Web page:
Enceladus is one of the most interesting forstudy of Saturn's satellites due to the presence of the global ocean under its icy surface. An analysis of the composition of the subglacial fluid showed that the local ocean water ejected through the cracks and faults of Enceladus is rich in organic substances, which are so necessary for the formation and maintenance of biological life. According to the phys.org portal, the positive properties of the Saturnian moon do not end there, giving astronomers even more reasons to believe that Enceladus may be more interesting than previously thought.
What is under the ice of Enceladus?
In the solar system there are a large numberice objects that deserve the close attention of specialists. So, along with the Enceladus already mentioned above, the icy satellite of Jupiter Europe may turn out to be a real haven for extraterrestrial life; Callisto is considered by scientists as a potential object for human colonization, and Titan - another satellite of Saturn - is famous for its dense atmosphere and characteristics that are very reminiscent of terrestrial ones. To study the properties of the most interesting satellites of the solar system, specialists from the Southwest Research Institute have developed a new geochemical model that is configured to detect carbon dioxide under the ice of ice satellites.
Analysis of CO2 from Enceladus showed that oceanSaturn’s satellite can be controlled by a complex of chemical reactions occurring on its seabed. A study of the gas plume and frozen sea spray ejected through cracks in the satellite’s ice surface suggests that the interior of Enceladus is much more complex than previously thought.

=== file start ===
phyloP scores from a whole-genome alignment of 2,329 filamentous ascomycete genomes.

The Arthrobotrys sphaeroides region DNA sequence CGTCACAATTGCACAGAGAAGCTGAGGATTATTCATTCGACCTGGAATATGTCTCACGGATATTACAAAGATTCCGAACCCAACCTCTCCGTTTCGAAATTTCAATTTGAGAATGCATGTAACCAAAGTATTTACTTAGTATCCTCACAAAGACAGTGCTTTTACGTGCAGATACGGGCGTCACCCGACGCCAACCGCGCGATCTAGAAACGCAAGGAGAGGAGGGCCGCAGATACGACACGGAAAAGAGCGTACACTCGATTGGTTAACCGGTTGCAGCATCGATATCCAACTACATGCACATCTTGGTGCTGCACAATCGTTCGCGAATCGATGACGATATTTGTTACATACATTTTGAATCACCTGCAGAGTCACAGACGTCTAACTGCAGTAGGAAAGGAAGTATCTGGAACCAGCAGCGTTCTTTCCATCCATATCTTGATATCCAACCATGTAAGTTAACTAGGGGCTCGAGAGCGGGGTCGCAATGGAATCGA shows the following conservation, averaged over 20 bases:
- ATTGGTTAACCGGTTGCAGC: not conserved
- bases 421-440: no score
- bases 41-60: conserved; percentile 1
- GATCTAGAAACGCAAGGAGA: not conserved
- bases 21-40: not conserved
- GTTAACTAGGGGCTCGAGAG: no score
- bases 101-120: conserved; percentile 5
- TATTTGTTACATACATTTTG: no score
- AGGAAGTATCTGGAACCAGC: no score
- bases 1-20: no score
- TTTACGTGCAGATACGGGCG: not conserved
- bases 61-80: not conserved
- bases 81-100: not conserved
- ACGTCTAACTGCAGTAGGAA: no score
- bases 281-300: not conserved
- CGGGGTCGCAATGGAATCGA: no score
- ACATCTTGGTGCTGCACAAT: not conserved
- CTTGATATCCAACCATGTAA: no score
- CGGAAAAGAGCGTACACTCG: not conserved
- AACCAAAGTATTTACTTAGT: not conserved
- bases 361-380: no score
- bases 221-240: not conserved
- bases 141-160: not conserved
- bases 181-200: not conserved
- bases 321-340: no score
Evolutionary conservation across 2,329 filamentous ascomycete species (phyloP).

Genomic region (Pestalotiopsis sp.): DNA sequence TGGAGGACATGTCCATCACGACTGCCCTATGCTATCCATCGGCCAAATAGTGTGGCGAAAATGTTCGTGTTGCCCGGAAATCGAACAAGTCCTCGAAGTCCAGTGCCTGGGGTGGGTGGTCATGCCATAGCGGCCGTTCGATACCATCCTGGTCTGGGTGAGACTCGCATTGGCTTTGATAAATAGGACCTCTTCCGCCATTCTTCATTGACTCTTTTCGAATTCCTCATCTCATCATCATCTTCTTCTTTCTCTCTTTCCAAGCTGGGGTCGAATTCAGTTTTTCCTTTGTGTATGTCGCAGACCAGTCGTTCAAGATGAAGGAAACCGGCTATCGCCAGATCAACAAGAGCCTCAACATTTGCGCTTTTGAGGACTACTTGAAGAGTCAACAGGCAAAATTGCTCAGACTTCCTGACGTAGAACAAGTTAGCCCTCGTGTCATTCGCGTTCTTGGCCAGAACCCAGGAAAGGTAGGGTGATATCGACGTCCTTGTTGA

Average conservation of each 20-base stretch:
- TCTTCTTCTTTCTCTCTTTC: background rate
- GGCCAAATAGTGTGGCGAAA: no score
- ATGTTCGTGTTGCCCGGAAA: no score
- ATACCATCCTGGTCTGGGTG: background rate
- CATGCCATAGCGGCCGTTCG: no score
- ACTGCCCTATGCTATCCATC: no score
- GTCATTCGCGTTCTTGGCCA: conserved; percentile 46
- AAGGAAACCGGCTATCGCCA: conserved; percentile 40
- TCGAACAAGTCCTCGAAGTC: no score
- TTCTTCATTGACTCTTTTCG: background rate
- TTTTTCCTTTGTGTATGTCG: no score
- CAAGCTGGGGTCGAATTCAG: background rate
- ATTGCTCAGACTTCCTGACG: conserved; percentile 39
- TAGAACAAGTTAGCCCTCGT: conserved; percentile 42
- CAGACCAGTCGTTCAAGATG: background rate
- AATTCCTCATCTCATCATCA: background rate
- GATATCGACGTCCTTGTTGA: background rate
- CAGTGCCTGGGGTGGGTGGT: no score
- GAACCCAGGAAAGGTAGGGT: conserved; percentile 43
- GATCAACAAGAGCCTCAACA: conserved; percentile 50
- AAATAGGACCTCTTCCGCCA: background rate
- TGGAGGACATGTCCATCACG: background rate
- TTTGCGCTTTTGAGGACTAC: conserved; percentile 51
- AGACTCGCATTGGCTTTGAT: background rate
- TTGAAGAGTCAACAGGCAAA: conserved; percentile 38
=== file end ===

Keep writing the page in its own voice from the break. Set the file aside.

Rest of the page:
Dr. Christopher Glein, lead author of the article atGeophysical Research Letters, believes that the analysis of an underwater plume to assess the concentration of dissolved CO2 in the ocean may be one of the most promising ways to study the depths inaccessible to instruments. Analysis of mass spectrometric data from NASA's Cassini spacecraft shows that the abundance of CO2 is best explained by geochemical reactions between the rocky core of the moon and liquid water from its subsurface ocean. The combination of this information with previous discoveries of silica and molecular hydrogen indicates a more complex, geochemically diverse core.
See also: The abundance of gases on Enceladus is “free food” for life. But is there life there?
The presence of dissolved carbon dioxide is alsoindicates the presence of geothermal springs within Enceladus. At the bottom of the oceans, hydrothermal springs emit energy-rich, mineral-rich liquids that allow unique ecosystems to flourish. What if similar processes occur beneath the ice of Enceladus?
Dr. Hunter Waite Seawater Compositionon Saturn’s icy satellite, claims that although we still haven’t found any evidence of the presence of microbial life in the Enceladus ocean, the growing evidence of chemical imbalance in the satellite’s water gives hope for even the simplest life in this icy world. So, on February 28, 2015, during the flight of the Cassini automatic station over Enceladus, tiny particles of silica - markers of hydrothermal processes occurring - were noticed. Various sources of observed particles of CO2 and silica imply that the core of Enceladus consists of a carbonized top layer and a serpentinized inner layer. On Earth, carbonates are usually found in the form of sedimentary rocks such as limestone, while serpentine minerals are formed from igneous rocks of the seabed, rich in magnesium and iron. Researchers believe that such a unique structure of the nucleus could provide the emergence of forms of subsurface ocean life that were still unknown to scientists, thus opening a new stage in the study of the astronomical science of the future.